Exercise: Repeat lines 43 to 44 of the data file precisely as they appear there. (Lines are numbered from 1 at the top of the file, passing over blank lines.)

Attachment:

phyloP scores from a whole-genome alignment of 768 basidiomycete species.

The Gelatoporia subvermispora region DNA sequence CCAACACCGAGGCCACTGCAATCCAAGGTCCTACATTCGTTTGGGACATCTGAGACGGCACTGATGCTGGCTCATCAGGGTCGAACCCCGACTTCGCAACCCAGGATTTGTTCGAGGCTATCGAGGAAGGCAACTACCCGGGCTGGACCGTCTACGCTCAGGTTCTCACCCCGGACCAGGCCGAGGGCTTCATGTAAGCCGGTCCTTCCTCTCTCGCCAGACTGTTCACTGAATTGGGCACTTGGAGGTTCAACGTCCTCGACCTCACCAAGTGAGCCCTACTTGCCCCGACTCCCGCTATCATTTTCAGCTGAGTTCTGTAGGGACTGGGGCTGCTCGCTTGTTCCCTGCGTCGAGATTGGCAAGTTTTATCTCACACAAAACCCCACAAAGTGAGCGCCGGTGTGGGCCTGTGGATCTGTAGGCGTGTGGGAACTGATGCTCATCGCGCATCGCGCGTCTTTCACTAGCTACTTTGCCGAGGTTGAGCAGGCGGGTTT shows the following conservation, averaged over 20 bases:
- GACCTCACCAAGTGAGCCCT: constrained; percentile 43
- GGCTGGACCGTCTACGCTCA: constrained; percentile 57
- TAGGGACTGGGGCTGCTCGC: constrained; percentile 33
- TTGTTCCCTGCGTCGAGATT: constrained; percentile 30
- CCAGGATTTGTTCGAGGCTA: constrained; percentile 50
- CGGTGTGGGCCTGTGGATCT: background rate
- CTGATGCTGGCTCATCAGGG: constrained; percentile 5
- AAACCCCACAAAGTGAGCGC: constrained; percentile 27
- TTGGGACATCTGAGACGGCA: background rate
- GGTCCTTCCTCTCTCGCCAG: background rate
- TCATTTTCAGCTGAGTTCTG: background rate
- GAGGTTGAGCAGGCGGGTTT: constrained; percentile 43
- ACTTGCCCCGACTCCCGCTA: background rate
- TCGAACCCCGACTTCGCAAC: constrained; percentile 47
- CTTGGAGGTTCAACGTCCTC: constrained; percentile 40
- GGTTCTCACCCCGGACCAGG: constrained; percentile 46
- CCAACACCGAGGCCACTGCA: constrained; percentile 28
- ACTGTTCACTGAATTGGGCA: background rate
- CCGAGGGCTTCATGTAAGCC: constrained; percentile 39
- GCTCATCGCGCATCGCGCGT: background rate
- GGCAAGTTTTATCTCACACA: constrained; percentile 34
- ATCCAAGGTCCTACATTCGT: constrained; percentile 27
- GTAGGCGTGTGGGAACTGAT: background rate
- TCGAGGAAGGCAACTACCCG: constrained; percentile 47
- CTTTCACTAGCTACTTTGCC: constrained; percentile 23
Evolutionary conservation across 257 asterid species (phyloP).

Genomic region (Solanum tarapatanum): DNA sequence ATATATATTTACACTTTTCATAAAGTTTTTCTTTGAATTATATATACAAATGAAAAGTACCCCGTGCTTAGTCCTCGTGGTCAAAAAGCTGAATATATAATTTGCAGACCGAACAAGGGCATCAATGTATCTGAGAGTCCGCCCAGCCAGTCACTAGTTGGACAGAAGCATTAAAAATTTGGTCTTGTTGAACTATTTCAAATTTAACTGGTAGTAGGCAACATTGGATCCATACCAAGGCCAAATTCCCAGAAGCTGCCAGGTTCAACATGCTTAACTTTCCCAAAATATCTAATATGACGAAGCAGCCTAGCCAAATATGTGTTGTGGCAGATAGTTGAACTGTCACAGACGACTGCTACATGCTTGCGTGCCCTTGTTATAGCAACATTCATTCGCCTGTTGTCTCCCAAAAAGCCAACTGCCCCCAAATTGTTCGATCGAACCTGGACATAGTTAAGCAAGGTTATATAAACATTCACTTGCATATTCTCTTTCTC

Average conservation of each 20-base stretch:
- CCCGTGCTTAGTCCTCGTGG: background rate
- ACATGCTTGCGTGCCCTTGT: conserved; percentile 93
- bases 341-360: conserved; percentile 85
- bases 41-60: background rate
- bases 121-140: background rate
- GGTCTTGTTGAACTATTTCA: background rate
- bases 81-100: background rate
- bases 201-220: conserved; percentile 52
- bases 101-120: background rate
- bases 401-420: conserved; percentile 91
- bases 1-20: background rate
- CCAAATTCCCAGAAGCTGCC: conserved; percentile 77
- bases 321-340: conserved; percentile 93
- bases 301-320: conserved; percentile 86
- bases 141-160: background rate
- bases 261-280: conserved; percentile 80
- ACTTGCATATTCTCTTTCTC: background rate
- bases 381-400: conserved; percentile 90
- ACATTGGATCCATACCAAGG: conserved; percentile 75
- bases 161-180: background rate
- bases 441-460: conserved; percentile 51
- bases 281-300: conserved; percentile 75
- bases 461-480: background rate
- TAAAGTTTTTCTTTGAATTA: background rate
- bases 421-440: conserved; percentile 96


- bases 321-340: conserved; percentile 93
- bases 301-320: conserved; percentile 86